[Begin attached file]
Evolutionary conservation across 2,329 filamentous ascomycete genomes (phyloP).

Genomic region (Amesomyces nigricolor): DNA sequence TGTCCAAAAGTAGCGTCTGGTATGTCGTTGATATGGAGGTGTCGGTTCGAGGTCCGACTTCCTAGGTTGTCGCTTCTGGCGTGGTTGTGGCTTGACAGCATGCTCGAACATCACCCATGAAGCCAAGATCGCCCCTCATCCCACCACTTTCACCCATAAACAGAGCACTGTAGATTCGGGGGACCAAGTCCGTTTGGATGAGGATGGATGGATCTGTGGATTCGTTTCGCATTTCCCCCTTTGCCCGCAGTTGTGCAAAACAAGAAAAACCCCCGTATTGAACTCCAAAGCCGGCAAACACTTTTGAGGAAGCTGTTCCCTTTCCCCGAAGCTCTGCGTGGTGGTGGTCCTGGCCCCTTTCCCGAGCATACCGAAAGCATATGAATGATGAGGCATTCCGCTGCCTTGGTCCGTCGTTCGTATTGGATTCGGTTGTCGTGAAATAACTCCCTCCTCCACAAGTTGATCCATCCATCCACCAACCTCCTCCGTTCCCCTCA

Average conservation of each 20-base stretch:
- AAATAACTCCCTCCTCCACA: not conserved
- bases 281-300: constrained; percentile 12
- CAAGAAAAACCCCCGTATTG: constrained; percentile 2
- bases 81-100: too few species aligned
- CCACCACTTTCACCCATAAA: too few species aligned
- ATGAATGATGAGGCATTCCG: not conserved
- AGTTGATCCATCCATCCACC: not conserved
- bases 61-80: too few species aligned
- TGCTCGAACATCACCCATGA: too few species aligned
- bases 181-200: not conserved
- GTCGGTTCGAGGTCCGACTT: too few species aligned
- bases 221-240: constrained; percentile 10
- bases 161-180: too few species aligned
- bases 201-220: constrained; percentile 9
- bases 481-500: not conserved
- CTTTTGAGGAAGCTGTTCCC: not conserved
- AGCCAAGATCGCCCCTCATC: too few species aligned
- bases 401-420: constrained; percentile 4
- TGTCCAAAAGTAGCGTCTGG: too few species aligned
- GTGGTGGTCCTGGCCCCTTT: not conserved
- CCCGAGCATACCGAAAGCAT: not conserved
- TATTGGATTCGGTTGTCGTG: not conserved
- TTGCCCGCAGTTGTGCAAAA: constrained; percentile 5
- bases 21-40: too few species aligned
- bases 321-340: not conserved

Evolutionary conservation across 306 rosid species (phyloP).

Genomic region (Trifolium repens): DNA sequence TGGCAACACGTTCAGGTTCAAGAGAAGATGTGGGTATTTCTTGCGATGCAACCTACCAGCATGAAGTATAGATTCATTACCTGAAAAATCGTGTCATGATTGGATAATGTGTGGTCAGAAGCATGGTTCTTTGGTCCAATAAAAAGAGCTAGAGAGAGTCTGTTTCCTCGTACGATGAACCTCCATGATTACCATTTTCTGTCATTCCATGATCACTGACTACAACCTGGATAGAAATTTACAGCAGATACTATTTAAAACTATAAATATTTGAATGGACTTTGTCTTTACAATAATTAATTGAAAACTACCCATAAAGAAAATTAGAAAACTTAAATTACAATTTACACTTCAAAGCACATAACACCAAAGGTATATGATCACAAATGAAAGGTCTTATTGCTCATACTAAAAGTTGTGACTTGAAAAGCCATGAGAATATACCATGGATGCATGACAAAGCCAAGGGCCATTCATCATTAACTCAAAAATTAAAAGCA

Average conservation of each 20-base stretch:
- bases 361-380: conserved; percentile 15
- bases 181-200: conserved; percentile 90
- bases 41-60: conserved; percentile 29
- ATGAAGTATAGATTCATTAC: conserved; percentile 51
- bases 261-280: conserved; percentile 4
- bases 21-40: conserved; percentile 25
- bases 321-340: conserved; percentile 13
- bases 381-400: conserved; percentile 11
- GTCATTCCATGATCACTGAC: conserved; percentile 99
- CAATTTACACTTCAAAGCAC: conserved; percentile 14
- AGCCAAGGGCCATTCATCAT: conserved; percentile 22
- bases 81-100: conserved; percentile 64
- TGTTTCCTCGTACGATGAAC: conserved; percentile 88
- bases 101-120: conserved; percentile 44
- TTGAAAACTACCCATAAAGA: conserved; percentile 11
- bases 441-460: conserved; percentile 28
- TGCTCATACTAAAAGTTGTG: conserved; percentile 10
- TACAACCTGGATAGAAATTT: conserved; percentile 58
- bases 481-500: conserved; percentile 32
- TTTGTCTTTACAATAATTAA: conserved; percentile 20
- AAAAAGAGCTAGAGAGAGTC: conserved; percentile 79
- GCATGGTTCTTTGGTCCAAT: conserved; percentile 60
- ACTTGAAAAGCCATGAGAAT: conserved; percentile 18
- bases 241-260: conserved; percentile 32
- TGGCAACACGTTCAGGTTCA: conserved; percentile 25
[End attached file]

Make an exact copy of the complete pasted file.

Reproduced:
Evolutionary conservation across 2,329 filamentous ascomycete genomes (phyloP).

Genomic region (Amesomyces nigricolor): DNA sequence TGTCCAAAAGTAGCGTCTGGTATGTCGTTGATATGGAGGTGTCGGTTCGAGGTCCGACTTCCTAGGTTGTCGCTTCTGGCGTGGTTGTGGCTTGACAGCATGCTCGAACATCACCCATGAAGCCAAGATCGCCCCTCATCCCACCACTTTCACCCATAAACAGAGCACTGTAGATTCGGGGGACCAAGTCCGTTTGGATGAGGATGGATGGATCTGTGGATTCGTTTCGCATTTCCCCCTTTGCCCGCAGTTGTGCAAAACAAGAAAAACCCCCGTATTGAACTCCAAAGCCGGCAAACACTTTTGAGGAAGCTGTTCCCTTTCCCCGAAGCTCTGCGTGGTGGTGGTCCTGGCCCCTTTCCCGAGCATACCGAAAGCATATGAATGATGAGGCATTCCGCTGCCTTGGTCCGTCGTTCGTATTGGATTCGGTTGTCGTGAAATAACTCCCTCCTCCACAAGTTGATCCATCCATCCACCAACCTCCTCCGTTCCCCTCA

Average conservation of each 20-base stretch:
- AAATAACTCCCTCCTCCACA: not conserved
- bases 281-300: constrained; percentile 12
- CAAGAAAAACCCCCGTATTG: constrained; percentile 2
- bases 81-100: too few species aligned
- CCACCACTTTCACCCATAAA: too few species aligned
- ATGAATGATGAGGCATTCCG: not conserved
- AGTTGATCCATCCATCCACC: not conserved
- bases 61-80: too few species aligned
- TGCTCGAACATCACCCATGA: too few species aligned
- bases 181-200: not conserved
- GTCGGTTCGAGGTCCGACTT: too few species aligned
- bases 221-240: constrained; percentile 10
- bases 161-180: too few species aligned
- bases 201-220: constrained; percentile 9
- bases 481-500: not conserved
- CTTTTGAGGAAGCTGTTCCC: not conserved
- AGCCAAGATCGCCCCTCATC: too few species aligned
- bases 401-420: constrained; percentile 4
- TGTCCAAAAGTAGCGTCTGG: too few species aligned
- GTGGTGGTCCTGGCCCCTTT: not conserved
- CCCGAGCATACCGAAAGCAT: not conserved
- TATTGGATTCGGTTGTCGTG: not conserved
- TTGCCCGCAGTTGTGCAAAA: constrained; percentile 5
- bases 21-40: too few species aligned
- bases 321-340: not conserved

Evolutionary conservation across 306 rosid species (phyloP).

Genomic region (Trifolium repens): DNA sequence TGGCAACACGTTCAGGTTCAAGAGAAGATGTGGGTATTTCTTGCGATGCAACCTACCAGCATGAAGTATAGATTCATTACCTGAAAAATCGTGTCATGATTGGATAATGTGTGGTCAGAAGCATGGTTCTTTGGTCCAATAAAAAGAGCTAGAGAGAGTCTGTTTCCTCGTACGATGAACCTCCATGATTACCATTTTCTGTCATTCCATGATCACTGACTACAACCTGGATAGAAATTTACAGCAGATACTATTTAAAACTATAAATATTTGAATGGACTTTGTCTTTACAATAATTAATTGAAAACTACCCATAAAGAAAATTAGAAAACTTAAATTACAATTTACACTTCAAAGCACATAACACCAAAGGTATATGATCACAAATGAAAGGTCTTATTGCTCATACTAAAAGTTGTGACTTGAAAAGCCATGAGAATATACCATGGATGCATGACAAAGCCAAGGGCCATTCATCATTAACTCAAAAATTAAAAGCA

Average conservation of each 20-base stretch:
- bases 361-380: conserved; percentile 15
- bases 181-200: conserved; percentile 90
- bases 41-60: conserved; percentile 29
- ATGAAGTATAGATTCATTAC: conserved; percentile 51
- bases 261-280: conserved; percentile 4
- bases 21-40: conserved; percentile 25
- bases 321-340: conserved; percentile 13
- bases 381-400: conserved; percentile 11
- GTCATTCCATGATCACTGAC: conserved; percentile 99
- CAATTTACACTTCAAAGCAC: conserved; percentile 14
- AGCCAAGGGCCATTCATCAT: conserved; percentile 22
- bases 81-100: conserved; percentile 64
- TGTTTCCTCGTACGATGAAC: conserved; percentile 88
- bases 101-120: conserved; percentile 44
- TTGAAAACTACCCATAAAGA: conserved; percentile 11
- bases 441-460: conserved; percentile 28
- TGCTCATACTAAAAGTTGTG: conserved; percentile 10
- TACAACCTGGATAGAAATTT: conserved; percentile 58
- bases 481-500: conserved; percentile 32
- TTTGTCTTTACAATAATTAA: conserved; percentile 20
- AAAAAGAGCTAGAGAGAGTC: conserved; percentile 79
- GCATGGTTCTTTGGTCCAAT: conserved; percentile 60
- ACTTGAAAAGCCATGAGAAT: conserved; percentile 18
- bases 241-260: conserved; percentile 32
- TGGCAACACGTTCAGGTTCA: conserved; percentile 25